Russia still attacking Odesa, which will make the food crisis worse.
Thank you, everyone, who reads these posts.
The House passed the $40 billion modern-day Lend-Lease Act to expedite military aid to Ukraine.
Officials also discovered more mass graves as Russia continued to pummel the Azovstal steel plant in Mariupol.
Russian Soldier Stands Trial in Ukraine
He is the first one to be tried for war crimes:
On Feb. 28, four days into Russia’s invasion, Sergeant Shysimarin and four other servicemen stole a car at gunpoint while fleeing Ukrainian forces and drove into the village of Chupakhivka in the Sumy region, about 200 miles east of Kyiv. There they saw an unarmed 62-year-old resident biking on the roadside and talking on the phone.
Sergeant Shysimarin was ordered to kill the man so he would not report them. He fired a Kalashnikov rifle out of the car window at the man’s head and killed him on the spot, just a few dozen yards from his home.
Sergeant Shysimarin faces 10 to 15 years in prison. It was not immediately clear how he came to be in custody or when the landmark trial may begin.
Both Ukrainian and international investigators have undertaken vast efforts to document evidence of potential war crimes in areas where Russian forces have retreated. Hundreds of bodies have been recovered for forensic examination, and U.N. officials are rushing more resources to the Ukrainian authorities to help prosecute growing reports of rape by Russian soldiers.
Pro-Russians in Kherson Want to be Annexed
The Pro-Russians in Kherson won’t even bother with a referendum. They’re asking Putin to annex it:
Kirill Stremousov, the Russia-installed deputy head of the Kherson administration, also said that a referendum to secede from Ukraine into a Kherson People’s Republic, similar to two pro-Russia rebel regions in Donbas, had been scrapped.
Thousands of people have fled Kherson since Russian soldiers took control and the admission that Kherson won’t bother with a referendum, unlike Crimea in 2014 which did, suggests that even the collaborationist authorities know they would lose a vote so badly it would be too difficult to fix.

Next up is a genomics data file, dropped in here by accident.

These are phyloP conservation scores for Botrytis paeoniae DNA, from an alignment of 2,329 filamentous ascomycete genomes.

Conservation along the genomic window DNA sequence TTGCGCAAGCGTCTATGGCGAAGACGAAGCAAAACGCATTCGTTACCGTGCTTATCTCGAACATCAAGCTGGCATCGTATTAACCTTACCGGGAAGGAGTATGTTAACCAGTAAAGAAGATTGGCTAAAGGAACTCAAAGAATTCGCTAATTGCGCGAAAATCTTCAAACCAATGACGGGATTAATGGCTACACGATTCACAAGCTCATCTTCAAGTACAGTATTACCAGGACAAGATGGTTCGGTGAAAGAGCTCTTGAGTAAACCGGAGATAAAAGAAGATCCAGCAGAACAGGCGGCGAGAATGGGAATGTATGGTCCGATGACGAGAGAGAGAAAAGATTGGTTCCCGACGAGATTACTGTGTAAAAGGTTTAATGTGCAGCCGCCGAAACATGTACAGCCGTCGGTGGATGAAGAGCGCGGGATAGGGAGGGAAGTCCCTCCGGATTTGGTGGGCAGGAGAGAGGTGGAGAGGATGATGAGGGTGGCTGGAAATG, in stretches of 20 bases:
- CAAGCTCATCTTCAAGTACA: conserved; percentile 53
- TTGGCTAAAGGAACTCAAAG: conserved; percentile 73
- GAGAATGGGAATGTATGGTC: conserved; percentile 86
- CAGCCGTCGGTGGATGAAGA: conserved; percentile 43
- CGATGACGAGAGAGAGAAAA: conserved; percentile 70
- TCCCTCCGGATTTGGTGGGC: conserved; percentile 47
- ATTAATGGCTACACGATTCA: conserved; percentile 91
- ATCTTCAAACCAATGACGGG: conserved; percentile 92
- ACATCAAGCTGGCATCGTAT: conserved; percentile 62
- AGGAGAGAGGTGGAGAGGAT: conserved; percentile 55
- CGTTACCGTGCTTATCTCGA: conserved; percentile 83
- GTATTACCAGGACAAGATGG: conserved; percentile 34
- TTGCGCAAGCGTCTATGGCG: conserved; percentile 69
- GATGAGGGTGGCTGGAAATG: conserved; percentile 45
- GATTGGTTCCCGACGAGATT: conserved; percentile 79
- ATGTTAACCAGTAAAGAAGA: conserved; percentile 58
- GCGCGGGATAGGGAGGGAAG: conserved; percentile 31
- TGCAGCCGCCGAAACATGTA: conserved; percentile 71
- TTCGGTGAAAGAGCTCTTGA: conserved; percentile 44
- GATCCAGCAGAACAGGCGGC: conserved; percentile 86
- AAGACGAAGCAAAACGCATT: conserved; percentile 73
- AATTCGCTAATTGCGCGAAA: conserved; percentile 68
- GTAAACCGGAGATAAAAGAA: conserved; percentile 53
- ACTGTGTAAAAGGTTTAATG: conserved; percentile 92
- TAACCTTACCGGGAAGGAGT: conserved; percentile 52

“This will be one single decree based on the appeal of the leadership of the Kherson region to the President of the Russian Federation, and this will include the region inside the Russian Federation,” Mr Stremousov was quoted by RIA Novosti as saying.
Kherson was the first region in Ukraine to fall to Russia after Putin ordered his invasion on February 24 and represents by far the biggest gains made by the Russian army. There was little fighting in Kherson and most of its infrastructure remains undamaged.
The mayor says no:
Kherson’s Ukrainian-elected mayor Ihor Kolykhaiev – who was deposed after the Russian takeover – has now responded.
“I know for sure that the people of Kherson see themselves exclusively as part of Ukraine,” he said in a statement on Facebook. “No one has the right to quietly make such a fateful decision for them.”
He appealed for immediate intervention from Ukraine’s presidential office, asking for an official statement confirming that Ukraine is fighting for Kherson and “appreciates each of its inhabitants who did not leave the city to be torn to pieces”.
He said in the city there are currently residents representing more than 114 nationalities, with women, children and elderly people among them, who “have not left their homes due to the lack of safe green corridors”.
Russia is still going after Odesa, which could cause a bigger food crisis:
Even if Russia falls short of severing Ukraine from the coast — and it appears to lack the forces to do so — the continuing missile strikes on Odesa reflect the city’s strategic importance. The Russian military has repeatedly targeted its airport and claimed it destroyed several batches of Western weapons.
Odesa is also a major gateway for grain shipments, and its blockade by Russia already threatens global food supplies. Beyond that, the city is a cultural jewel, dear to Ukrainians and Russians alike, and targeting it carries symbolic significance.